To+illustrate+child+abuse

The most disturbing parts of the memoir are however the scenes where Stacey is sexually abused. The mother had an unhealthy obsession with the small child´s genitals, having rituals where she “inspected” and touched the girls private parts. This trauma is further shown when the young Stacey tries to insert a tampon for the first time and has horrible flashbacks to the mothers unwanted touching. Later when Stacey, after hearing a testimony from another young girl who has been molested, states that no one could really understand what it felt like, “when someone treats your own private parts as if they are not your own, but someone else´s playthings”; this line is one of the most poignant, heartbreaking ways of writing about the damage done from sexual abuse that I have ever read.

Ms. Patton states in all honesty that it took her years to realize that she had been sexually abused and in her memoir she is shown denying the abuse more than once. This form of sexual abuse is one that is not often discussed or talked about; that of when the molester of a child is female. And in addition, when the violating touching doesn´t seem to come from pedophilic desires, but from the non-sexual desire to completely control, humiliate and/or hurt the child. Sexual abuse of children takes many shapes and forms, and this form where the motivation is other than desire is one that should be more discussed and talked about. Some parents, in their tyranny, go so far to control and frightened their children that they demand control over everything and therefore they commit illicit touching.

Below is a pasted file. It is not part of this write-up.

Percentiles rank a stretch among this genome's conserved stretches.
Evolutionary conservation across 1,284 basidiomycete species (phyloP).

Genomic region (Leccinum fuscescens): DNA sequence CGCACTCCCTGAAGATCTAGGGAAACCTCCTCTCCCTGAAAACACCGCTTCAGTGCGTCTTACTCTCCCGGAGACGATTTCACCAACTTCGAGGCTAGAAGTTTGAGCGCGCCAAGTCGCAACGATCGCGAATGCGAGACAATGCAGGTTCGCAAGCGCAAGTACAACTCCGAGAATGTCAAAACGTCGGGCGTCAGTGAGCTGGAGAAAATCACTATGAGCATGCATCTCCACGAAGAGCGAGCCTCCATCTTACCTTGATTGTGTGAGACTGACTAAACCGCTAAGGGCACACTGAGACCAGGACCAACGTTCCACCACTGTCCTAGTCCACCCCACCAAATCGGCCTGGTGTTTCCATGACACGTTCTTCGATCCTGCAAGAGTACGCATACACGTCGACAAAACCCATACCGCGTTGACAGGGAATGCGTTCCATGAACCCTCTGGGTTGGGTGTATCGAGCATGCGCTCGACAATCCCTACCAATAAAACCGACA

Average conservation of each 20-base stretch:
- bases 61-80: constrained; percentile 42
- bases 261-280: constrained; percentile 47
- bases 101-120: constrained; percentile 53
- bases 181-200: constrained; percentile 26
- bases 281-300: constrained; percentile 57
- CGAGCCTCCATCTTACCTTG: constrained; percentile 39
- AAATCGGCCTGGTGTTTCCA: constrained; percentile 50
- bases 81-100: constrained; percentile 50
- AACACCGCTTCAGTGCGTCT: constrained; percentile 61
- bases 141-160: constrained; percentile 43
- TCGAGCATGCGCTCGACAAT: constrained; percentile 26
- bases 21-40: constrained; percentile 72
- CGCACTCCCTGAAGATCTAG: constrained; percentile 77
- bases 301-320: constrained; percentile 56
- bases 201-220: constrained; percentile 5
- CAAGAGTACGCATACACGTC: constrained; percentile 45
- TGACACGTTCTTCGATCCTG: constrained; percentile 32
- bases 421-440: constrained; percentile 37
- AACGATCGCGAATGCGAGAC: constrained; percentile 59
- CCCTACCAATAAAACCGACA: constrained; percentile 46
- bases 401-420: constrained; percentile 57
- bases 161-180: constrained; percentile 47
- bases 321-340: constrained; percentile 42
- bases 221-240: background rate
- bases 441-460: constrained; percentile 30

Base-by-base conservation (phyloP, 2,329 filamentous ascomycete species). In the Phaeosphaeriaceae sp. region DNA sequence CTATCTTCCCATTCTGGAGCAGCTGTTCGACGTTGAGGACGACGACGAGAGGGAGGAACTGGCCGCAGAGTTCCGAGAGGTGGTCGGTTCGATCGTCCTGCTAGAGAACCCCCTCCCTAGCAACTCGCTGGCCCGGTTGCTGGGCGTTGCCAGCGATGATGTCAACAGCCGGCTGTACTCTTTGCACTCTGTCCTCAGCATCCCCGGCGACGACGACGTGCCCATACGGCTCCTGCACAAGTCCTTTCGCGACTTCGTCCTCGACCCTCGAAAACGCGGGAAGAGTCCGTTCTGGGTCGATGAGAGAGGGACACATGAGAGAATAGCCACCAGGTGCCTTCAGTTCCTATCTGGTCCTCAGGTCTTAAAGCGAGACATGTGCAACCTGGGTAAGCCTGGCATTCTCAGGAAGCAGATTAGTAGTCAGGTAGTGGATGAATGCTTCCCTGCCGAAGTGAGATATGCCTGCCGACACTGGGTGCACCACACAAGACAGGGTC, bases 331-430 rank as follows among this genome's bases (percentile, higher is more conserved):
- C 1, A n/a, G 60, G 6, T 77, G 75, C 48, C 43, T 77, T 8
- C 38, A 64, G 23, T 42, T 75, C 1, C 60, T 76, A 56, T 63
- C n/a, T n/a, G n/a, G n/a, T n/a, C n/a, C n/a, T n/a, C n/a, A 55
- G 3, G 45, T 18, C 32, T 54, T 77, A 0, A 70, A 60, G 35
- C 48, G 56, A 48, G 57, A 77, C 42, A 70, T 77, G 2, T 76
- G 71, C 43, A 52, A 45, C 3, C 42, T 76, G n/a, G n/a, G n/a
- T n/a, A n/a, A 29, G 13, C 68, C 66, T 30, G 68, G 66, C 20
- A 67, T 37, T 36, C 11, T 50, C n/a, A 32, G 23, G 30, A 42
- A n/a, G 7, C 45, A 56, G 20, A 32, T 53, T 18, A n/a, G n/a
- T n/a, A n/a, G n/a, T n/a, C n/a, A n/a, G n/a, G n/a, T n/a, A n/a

21a4857187abf623f194710ef348f41f

As a final note, a fair warning that the book dives into slavery and the history is heavily disturbing. However the importance of speaking of these crimes cannot be underestimated; racism against Black Americans is so deeply rooted that even today, violence against Black Americas perpetrated by White Americans is at horrific proportions’, which unlawful killings by policemen and mass incarnation being a huge part of everyday racism. To discuss race in America, one must be honest with the bloody history. The past must be visited to move forward.